Research shows that kids are in crisis. Across the country, one of every six children live in poverty. Here in Michigan, our children experience well-being outcomes below the national average, and their experiences heavily depend on their race.
Living in poverty during childhood has longitudinal and multi-dimensional consequences. Though usually framed in acute terms such as missing a meal or not owning a winter coat, research points to the considerable cumulative effects of childhood poverty that can last into adulthood. Michigan children specifically struggle across multiple dimensions that could be addressed by a state-level child tax credit (CTC), namely vis-à-vis economic security, health, and education.
The federal child tax credit does not reach many families in need because of the way it’s structured. In response, leading non-profit, non-partisan organizations have called on states to bridge the gap through a state-level child tax credit. Research shows that income supplements, like the CTC, improve children’s outcomes in three fundamental ways: economically, psychologically, and epidemiologically. A robust body of research shows that the recipients of working-family tax credits and their children reap intergenerational work, income, educational, and health benefits.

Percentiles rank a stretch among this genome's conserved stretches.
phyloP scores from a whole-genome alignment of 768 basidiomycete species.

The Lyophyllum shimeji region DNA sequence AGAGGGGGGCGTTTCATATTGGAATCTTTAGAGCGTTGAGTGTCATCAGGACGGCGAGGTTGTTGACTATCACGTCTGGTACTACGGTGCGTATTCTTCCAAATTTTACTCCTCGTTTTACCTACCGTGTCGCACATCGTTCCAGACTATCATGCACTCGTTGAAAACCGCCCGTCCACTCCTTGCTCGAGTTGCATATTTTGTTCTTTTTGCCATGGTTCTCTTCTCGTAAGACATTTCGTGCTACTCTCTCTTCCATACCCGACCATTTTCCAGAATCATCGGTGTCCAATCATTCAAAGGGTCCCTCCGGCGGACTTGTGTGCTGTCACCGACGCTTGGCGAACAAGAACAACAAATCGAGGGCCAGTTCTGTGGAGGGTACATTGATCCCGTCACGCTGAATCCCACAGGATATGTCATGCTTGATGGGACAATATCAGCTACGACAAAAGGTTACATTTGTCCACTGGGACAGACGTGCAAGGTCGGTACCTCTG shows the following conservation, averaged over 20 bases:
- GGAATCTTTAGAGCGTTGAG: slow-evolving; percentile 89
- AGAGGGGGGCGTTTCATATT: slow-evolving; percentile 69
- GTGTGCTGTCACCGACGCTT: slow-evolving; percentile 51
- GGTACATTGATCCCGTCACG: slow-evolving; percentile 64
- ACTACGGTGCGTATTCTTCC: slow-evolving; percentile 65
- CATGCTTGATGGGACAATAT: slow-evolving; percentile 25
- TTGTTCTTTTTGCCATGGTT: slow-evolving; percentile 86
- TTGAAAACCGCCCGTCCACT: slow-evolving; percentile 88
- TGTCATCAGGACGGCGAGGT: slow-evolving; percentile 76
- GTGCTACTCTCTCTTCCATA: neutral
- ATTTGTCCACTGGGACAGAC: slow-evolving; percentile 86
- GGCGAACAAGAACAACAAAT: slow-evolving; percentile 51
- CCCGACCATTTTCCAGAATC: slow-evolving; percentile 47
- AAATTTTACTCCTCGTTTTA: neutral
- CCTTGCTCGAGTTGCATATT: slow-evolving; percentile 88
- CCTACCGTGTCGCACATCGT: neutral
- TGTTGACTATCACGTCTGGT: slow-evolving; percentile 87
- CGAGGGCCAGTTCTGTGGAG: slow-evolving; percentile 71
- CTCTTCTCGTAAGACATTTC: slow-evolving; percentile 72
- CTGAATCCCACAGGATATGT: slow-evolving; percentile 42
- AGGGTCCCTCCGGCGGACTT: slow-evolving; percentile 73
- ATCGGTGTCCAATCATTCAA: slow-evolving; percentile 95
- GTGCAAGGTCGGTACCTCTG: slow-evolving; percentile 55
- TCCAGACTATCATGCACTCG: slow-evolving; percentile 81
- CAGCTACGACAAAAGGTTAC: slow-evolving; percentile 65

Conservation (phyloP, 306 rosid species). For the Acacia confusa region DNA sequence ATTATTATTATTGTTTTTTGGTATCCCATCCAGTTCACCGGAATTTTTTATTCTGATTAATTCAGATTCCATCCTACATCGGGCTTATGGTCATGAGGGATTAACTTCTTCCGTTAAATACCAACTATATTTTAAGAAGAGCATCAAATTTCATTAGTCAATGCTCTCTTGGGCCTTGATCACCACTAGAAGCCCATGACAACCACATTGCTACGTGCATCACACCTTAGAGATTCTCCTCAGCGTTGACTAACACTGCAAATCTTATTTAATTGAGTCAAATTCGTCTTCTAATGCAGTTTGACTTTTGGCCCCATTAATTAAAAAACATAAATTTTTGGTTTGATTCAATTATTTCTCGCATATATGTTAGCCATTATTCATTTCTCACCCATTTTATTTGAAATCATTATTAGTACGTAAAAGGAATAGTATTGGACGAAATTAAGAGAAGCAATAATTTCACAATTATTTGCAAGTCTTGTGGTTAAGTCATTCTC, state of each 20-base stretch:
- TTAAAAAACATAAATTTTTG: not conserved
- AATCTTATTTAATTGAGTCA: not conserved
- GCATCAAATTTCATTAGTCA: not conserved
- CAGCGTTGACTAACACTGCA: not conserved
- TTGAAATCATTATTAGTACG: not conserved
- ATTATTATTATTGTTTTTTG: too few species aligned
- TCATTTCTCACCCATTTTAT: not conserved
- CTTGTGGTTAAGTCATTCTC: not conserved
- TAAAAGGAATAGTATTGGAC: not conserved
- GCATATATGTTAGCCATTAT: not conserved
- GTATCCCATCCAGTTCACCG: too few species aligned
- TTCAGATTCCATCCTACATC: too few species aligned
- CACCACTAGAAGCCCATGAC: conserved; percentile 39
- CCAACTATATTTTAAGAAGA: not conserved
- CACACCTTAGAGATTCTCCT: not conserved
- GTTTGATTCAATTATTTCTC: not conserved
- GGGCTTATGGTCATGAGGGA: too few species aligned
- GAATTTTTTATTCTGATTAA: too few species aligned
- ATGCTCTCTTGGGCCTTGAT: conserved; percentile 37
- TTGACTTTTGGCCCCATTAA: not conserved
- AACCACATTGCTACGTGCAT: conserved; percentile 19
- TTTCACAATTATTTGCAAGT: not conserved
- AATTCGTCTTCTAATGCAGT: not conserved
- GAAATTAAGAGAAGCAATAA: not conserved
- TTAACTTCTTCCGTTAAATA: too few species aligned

Four states have recently sought to supplement the federal CTC with their own state version. By taking different approaches, they provide compelling case studies to consider for others looking to follow their lead. While there are a broad range of policy options (e.g., non-refundable v. refundable, targeted eligibility, etc.) at Michigan’s disposal, this report outlines six options.
The public is ready to end child poverty—and the public believes it’s the government’s responsibility to do so. In an extremely polarized political climate, the plight of children is common ground. A state-level child tax credit is a realistic and substantive policy option to fight childhood poverty in the state of Michigan. Rarely do political feasibility and program efficacy overlap as much as they do for a state CTC; this is an opportunity that Michigan cannot afford to let pass. My hope is that policymakers and decisionmakers consider these approaches to combating childhood poverty in Michigan.